Slimjet Logo


Slimjet is a clone of the SlimBrowser web browser from FlashPeak that uses the Chromium as a base.


Slimjet's website claims that it is very committed to user privacy, and that it blocks Google tracking, unlike Google Chrome[1]. However, this claim is not true. Slimjet is constantly sending information to google and connecting to google services. Slimjet claims to be concerned about privacy but ultimately retains just about all of the spyware features found in Google Chrome, as well as additional spyware added on by FlashPoint. In this way, Slimjet manages to implement all of the spyware that is found in browsers like Google Chrome, except instead of one company having this information, it's split up among several companies...

Phoning Home

Even though on its site, FlashPeak claims that: "Slimjet doesn't send any usage data back to Google like Chrome."[1] the moment I turn it on with MITMproxy running, I am greeted with this:

Slimjet sending requests to all sorts of google services

So, this claim just isn't true at all. It's still got a lot of Google's spyware in it, if it's still connecting to so many Google services. What's kind of surprising is that it didn't seem to connect to any servers explicitly operated by FlashPeak when I was testing it. Even though, it claims to collect information about its users for internal usage.[2] So, it must be phoning home as well as sending information to Google. Maybe it sends information through some kind of Google web service?

Default Search Engine is Spyware

The default search engine is Bing, which sells your information to advertisers. If that isn't enough, it's "served from" which means that not only are you exposing your information to Bing, this is also being logged by fpseek, which has its own privacy policy[3]. Whenever you search something using the default search engine, requests are sent to both Bing and fpseek.

Fpseek connection

So, not only are you sharing everything with Microsoft, now there is another company looking at all of your searches. This is a uniquely bad default search engine because of how much information it leaks out. Fpseek itself is a company that seems to be tracking how users interact with advertisements and it says that it uses information it collects about its users to:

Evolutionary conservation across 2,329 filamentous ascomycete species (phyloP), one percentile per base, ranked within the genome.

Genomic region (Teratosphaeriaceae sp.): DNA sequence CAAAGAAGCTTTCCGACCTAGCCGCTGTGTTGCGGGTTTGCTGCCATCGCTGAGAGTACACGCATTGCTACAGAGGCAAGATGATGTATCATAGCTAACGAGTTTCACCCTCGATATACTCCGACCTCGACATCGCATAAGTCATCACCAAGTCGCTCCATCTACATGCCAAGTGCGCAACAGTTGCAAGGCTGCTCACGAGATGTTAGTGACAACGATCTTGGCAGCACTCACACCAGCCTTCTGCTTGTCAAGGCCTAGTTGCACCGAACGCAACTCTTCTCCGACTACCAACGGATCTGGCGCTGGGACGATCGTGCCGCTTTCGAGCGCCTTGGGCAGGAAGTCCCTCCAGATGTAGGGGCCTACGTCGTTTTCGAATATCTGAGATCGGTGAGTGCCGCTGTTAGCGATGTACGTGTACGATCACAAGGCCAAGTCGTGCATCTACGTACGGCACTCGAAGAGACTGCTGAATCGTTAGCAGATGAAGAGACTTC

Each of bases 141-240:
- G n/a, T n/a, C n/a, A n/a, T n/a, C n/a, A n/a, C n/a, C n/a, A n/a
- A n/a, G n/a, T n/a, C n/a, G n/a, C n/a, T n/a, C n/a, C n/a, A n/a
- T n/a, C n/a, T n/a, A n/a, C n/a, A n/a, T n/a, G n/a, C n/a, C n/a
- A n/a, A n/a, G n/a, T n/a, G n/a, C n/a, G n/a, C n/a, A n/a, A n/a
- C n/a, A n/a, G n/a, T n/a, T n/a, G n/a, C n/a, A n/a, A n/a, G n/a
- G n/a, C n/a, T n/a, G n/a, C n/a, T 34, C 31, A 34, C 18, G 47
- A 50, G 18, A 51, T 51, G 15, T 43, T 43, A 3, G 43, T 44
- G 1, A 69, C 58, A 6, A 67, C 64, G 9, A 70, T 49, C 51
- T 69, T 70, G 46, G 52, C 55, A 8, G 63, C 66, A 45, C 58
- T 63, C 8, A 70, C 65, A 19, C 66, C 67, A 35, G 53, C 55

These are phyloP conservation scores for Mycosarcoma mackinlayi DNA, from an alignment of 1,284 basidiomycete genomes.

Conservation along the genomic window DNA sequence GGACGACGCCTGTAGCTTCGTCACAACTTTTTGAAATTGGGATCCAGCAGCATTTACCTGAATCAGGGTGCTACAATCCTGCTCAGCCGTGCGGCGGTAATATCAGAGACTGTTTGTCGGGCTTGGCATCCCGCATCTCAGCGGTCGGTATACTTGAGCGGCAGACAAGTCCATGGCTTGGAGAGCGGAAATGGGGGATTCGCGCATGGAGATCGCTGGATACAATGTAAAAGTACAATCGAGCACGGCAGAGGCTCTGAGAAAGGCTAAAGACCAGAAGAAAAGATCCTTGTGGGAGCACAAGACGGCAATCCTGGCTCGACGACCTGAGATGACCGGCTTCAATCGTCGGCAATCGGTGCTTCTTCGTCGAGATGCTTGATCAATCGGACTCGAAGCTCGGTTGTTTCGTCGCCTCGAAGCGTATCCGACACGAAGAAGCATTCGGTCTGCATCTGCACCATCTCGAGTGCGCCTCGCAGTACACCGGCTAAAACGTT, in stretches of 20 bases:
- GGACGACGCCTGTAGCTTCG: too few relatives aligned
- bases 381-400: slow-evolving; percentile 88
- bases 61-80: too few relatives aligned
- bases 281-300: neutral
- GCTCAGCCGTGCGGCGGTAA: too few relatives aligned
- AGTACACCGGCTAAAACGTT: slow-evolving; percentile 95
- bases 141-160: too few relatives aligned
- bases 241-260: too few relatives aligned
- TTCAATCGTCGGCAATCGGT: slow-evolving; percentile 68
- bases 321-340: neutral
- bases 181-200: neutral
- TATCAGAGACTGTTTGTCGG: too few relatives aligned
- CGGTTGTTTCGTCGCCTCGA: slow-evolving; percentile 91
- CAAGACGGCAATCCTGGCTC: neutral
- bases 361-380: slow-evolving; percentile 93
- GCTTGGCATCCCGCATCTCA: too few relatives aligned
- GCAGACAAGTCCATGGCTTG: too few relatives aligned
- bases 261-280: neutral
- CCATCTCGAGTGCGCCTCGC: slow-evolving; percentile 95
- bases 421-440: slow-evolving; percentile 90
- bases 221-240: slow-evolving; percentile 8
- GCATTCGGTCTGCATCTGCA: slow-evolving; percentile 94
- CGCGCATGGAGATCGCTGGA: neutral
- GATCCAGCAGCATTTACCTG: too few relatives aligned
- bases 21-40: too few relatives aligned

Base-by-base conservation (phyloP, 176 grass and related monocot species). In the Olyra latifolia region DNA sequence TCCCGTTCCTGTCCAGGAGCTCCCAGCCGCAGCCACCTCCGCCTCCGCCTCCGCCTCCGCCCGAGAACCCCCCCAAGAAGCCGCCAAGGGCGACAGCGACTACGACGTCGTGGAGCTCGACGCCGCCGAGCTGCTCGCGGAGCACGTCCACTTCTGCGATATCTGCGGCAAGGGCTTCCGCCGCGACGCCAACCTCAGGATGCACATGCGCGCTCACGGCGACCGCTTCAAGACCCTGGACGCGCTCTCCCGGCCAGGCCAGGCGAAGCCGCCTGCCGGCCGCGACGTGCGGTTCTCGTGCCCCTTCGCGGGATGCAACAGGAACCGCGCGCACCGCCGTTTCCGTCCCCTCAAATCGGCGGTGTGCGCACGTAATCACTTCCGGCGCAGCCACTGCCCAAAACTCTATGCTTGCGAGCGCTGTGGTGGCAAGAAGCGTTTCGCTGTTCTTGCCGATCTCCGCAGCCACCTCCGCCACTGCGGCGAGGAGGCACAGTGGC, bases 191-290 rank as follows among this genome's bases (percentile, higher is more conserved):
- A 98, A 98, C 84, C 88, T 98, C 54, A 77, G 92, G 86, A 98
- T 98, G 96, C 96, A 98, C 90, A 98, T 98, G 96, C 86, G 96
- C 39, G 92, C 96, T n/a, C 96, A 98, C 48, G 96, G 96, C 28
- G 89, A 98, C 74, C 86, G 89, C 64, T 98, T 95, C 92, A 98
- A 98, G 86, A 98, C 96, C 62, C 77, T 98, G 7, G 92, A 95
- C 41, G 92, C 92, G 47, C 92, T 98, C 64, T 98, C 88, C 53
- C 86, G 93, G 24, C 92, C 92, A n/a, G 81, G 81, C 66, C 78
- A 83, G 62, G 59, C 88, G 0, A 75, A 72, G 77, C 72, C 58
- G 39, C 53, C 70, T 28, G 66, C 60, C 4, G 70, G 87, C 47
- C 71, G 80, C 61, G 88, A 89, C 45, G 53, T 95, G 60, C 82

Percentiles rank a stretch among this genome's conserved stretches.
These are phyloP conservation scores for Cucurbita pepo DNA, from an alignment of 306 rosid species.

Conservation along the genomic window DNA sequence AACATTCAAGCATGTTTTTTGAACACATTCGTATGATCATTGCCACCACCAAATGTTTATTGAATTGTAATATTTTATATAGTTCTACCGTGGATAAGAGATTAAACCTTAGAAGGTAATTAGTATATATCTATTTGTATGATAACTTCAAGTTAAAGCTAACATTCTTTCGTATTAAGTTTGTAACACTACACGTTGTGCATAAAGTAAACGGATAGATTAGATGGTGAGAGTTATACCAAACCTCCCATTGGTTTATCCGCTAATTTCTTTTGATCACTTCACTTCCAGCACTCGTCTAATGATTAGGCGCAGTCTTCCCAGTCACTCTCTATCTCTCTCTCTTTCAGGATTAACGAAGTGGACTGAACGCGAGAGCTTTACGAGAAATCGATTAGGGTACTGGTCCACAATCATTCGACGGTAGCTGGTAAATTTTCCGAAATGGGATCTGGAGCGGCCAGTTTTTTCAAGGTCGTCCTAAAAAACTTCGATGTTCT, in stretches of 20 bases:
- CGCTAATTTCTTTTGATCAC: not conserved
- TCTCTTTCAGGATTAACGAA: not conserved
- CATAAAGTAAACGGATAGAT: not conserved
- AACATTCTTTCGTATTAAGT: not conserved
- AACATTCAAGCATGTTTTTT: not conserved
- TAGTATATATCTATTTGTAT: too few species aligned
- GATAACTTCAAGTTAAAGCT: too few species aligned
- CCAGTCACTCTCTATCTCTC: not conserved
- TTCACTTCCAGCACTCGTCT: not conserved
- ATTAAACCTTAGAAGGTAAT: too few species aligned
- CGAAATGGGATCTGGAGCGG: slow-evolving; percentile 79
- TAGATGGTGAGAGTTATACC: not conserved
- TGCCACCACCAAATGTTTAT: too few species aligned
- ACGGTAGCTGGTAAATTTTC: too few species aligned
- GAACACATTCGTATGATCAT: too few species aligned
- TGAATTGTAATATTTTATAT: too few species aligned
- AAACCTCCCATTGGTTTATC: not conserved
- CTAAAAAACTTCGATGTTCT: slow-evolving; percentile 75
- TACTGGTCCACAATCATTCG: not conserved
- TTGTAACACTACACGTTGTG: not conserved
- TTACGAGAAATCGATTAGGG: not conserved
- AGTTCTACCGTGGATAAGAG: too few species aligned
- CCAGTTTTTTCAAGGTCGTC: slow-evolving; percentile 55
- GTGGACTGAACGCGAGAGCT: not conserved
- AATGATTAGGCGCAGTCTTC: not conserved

"...maintain and improve the quality and operation of the Software & Services, including, monitoring viewability of and interaction with advertisements, search results and other products and services provided by Company." [3]

So, it looks like your searches are sent to two advertising companies instead of just one. At the very least when the search engine is changed to an alternative like DuckDuckGo the requests to fpseek stop.

Collecting Information about Users

Slimjet claims to collect "some anonymous feature usage statistics information", and claims not to record your IP or sell that information to advertisers. However, it is still opt-out spyware.

Using the Microsoft BITS service to upload search history to Google servers

When you start Slimjet, it will begin using the BITS (Background Intelligent Transfer Service) which is designed to use spare bandwidth to transfer updates and other information. These requests are sent between Slimjet and a Google server, with confirmation from Process Monitor and MITMproxy:

Bits1 Bits2 Bits3

Personal information was censored from these images. It's unclear what this is for specifically but this is probably being done to implement the "CLOUD SYNC OF BOOKMARK & DATA" that is advertised on Slimjet's website. This is probably how they upload all of your search history and bookmarks into their cloud services, which seem to be provided by Google. There are no other features or requests made that would require large amounts of data to be sent to an external server in this way, so by process of elimination this is my theory as to how it's implemented.

cloud sync feature

Obviously you can tell that any kind of service to sync your search history "in the cloud" is a privacy nightmare. Now both Google and Slimjet have access to your search history...